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The integrity of the amateur status of athletes involved in NCAA Division 1 athletic programs has been called into question ever since the Southern Methodist University football scandal of 1987. Athletes involved in Division I programs are working as full-time employees for the school as both athletes and students, yet they are receiving little compensation in return. Throughout the history of the NCAA, it has been felt by most that a full ride scholarship is enough and that the players do not need any more incentive to participate in college sports.
But in today’s world, a world based in greed and desire, the only thing that players want is money. So when student athletes leave college early in order to play professional sports, it is hard to blame them for leaving. However, the NCAA still believes that athletes must remain amateurs. This statement means that athletes continue to receive only scholarship money, while universities gain more and more revenue from these athletic endeavors. The organization complains about the academics of the athletes and how they do not graduate, but they provide no incentives for the athletes to stay. The time has come for the NCAA to get over itself and give the athletes compensation for their great accomplishments.
Earlier in the semester, I attended two different events, one from Amy Perko and the other from Taylor Branch. Perko argued that a free education is enough compensation for student athletes and that the problem in the status quo is the individual’s failure to take advantage of the opportunities given to them. She believes that in a world where athletes have their priorities straight and understand what they need to do to have success in college then they should not have to be compensated for what they are doing on the field or in the arena.
On the other hand, Branch argued that student athletes do not have any rights – they are denied the opportunity to get involved at the University because of the time commitment necessary for both sports and school. He said that student athletes are simply cogs in the machine of the University and they should be compensated for their efforts, the same way that a non-student athlete would.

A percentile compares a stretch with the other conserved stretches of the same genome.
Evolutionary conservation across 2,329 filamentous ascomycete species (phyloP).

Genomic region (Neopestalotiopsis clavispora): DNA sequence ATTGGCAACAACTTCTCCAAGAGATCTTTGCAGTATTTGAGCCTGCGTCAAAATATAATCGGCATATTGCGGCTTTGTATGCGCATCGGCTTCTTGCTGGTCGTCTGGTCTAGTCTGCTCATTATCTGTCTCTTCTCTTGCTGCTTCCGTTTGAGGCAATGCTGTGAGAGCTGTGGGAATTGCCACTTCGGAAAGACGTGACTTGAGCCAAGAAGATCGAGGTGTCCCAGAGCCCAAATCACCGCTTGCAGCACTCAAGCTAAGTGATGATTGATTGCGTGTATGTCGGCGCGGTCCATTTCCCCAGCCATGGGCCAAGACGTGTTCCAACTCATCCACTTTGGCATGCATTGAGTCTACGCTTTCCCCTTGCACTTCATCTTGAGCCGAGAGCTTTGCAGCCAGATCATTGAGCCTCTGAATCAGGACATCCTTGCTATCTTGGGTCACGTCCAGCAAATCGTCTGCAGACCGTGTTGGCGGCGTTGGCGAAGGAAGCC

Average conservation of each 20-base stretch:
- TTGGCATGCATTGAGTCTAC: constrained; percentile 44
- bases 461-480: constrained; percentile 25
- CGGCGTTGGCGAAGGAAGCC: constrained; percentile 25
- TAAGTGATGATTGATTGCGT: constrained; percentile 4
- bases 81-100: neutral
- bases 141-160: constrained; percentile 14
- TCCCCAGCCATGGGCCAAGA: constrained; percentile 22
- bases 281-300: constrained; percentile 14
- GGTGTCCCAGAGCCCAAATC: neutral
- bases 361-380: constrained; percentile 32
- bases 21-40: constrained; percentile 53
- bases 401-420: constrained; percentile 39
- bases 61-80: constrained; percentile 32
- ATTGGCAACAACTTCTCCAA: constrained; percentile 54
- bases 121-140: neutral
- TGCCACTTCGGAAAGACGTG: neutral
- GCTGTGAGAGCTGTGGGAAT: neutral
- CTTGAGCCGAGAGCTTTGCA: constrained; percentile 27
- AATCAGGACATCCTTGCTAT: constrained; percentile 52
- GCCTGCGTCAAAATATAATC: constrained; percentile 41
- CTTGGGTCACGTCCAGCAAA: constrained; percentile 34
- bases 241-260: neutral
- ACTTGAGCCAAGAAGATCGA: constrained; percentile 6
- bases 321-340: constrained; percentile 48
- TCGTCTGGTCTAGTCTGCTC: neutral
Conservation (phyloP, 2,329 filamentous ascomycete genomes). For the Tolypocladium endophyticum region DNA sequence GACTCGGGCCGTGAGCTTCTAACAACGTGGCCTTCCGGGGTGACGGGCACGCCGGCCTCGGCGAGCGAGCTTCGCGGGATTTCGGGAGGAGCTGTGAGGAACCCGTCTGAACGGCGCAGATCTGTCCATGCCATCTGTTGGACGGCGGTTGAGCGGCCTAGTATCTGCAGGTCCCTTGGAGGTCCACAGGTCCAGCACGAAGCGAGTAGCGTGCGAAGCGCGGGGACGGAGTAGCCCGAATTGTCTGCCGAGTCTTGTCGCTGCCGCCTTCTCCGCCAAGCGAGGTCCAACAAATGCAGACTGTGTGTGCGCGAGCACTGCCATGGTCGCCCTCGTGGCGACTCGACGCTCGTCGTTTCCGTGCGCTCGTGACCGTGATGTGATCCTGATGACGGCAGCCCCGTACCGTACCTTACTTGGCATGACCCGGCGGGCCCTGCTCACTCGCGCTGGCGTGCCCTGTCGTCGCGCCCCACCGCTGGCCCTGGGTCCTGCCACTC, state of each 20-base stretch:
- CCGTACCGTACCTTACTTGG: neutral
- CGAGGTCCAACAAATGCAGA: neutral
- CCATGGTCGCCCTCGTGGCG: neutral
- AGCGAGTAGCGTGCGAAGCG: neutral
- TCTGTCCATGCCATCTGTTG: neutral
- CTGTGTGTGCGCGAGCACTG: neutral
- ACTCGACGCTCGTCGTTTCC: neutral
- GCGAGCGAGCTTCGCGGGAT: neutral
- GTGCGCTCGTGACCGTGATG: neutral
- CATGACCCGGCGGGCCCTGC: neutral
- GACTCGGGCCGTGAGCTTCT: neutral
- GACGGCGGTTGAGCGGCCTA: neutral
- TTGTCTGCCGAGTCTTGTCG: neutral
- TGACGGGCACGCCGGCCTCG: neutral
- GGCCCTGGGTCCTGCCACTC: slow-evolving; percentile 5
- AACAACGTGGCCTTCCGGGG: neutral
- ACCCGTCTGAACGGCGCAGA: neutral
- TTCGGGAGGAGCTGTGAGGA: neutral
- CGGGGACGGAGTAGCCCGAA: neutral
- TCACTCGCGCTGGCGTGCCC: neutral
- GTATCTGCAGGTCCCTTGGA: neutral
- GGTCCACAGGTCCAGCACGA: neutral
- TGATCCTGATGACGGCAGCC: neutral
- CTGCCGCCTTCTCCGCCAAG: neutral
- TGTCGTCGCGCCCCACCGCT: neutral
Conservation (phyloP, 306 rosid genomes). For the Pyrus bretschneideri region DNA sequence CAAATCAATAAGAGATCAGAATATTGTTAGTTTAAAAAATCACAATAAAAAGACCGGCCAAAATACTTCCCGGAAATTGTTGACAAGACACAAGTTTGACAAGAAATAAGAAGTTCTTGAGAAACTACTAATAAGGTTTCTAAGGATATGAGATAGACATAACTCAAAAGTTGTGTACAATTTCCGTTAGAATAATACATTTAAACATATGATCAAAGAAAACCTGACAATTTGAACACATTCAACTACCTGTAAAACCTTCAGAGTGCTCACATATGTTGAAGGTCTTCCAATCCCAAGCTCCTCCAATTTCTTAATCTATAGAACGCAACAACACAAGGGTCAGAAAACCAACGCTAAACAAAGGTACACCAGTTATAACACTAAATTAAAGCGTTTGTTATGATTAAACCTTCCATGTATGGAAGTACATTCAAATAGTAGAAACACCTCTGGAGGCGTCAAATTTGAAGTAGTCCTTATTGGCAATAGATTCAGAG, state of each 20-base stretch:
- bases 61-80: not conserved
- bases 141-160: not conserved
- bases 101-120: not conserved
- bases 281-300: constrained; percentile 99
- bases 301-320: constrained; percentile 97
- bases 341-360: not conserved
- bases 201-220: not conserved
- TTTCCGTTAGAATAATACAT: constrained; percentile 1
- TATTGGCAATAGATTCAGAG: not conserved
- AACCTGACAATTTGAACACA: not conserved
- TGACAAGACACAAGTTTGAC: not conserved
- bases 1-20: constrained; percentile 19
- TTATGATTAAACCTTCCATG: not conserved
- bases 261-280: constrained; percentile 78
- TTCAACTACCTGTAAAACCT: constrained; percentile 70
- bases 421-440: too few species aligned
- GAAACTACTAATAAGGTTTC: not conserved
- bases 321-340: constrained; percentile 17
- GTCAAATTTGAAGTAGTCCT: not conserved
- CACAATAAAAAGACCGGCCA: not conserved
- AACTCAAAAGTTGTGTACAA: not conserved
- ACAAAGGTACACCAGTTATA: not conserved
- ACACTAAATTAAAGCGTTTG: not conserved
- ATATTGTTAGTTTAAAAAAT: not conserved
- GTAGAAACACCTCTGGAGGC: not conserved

I think something important at the heart of this analysis is how money changes the ways that people act and it puts them in positions to make decisions that they may not have made under different circumstances. College athletes want money just as much as anyone else, and when many of them are given the opportunity to seek a career financially favoring themselves instead of staying in school, they are going to choose the option that has more money.
At first this decision may seem to be one of strictly self-interest, but I believe it is more than that – the athletes are also leaving in order to fight the system. They leave the structure which has inhibited their ability to do what they want and in turn find more success. In the same light, this action could be seen as a type of civil disobedience. In his “Letter From a Birmingham Jail,” Martin Luther King Jr. writes that it is necessary for people to fight the system in peaceful ways because that is the only way to create a constructive dialogue.
This argument from King has two reasons: first, if people were to simply try and create a discussion without resistance he says that there would be no compromise and people would not give any credence to the arguments from the other side. Second, if the revolution were to be violent, he makes the same argument – a physical clash is not going to create any sort of constructive engagement.
In the same light, I think that this argument holds to what is happening with college sports. Athletes are trying to show the universities that they are worth more than what they receive, and that they deserve to be compensated for what they do for the school. Many student athletes want to be paid because of all the extra work that they have to put in when compared with the average student. They also do not have the luxury of being able to sleep-in because they have to go to their athletic practices. These kids are outworking everyone else on campus and even some people in the real world, so it makes sense that they would get paid for it.
And unless the system is challenged, change is not going to happen. If athletes act complacent to the system, no change is going to happen because people do not realize there is a problem. On the other hand, if athletes violently protest the NCAA, they are going to be just as unsuccessful because they will just be revoked of their ability to play college sports as a whole.
I think that both Perko and Branch made good points as to why athletes should or should not be compensated, but ultimately I think that Branch is correct. Athletes give too much to the school to not be paid, especially when there are students who receive equal benefits without giving the same amount of effort back to the school.
On top of that, I think more athletes need to start leaving college early to send a message to the NCAA. Kentucky basketball is a great example of athletes leaving early – the majority of their players leave after freshman or sophomore year. This type of disobedience and defiance of the system is effective and need to continue in order to take down the system plaguing college sports.